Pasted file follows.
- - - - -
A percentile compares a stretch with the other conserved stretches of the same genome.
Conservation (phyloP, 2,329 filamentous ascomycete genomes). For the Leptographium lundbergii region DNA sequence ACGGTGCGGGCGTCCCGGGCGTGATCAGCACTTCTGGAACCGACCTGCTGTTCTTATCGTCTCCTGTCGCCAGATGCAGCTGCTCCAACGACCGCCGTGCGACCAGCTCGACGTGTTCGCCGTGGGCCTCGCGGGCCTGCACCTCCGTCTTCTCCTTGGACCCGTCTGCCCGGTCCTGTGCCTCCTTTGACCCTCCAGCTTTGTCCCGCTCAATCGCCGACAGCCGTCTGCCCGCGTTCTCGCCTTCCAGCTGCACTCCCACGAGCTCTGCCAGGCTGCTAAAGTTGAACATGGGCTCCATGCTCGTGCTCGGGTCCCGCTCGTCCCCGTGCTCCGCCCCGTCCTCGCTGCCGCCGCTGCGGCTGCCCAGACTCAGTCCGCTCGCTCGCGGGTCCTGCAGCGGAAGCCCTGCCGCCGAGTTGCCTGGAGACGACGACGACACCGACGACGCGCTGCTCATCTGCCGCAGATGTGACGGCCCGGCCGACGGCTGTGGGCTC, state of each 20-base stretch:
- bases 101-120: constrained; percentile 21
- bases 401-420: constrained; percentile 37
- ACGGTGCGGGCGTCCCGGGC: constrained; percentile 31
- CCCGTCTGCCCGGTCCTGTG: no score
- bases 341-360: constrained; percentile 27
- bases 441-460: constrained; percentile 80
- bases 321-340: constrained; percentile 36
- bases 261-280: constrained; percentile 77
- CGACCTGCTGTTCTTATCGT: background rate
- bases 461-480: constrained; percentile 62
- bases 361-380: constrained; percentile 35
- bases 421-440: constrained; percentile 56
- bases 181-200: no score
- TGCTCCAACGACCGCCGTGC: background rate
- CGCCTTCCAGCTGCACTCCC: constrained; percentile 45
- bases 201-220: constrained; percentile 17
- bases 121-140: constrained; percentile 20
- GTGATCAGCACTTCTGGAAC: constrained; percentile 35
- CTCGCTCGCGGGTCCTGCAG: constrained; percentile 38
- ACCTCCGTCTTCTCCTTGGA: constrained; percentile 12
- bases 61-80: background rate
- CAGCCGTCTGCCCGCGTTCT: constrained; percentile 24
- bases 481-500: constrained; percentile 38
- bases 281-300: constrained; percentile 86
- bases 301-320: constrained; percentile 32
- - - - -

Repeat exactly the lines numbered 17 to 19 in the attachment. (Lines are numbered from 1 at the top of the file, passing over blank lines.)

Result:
- CGCCTTCCAGCTGCACTCCC: constrained; percentile 45
- bases 201-220: constrained; percentile 17
- bases 121-140: constrained; percentile 20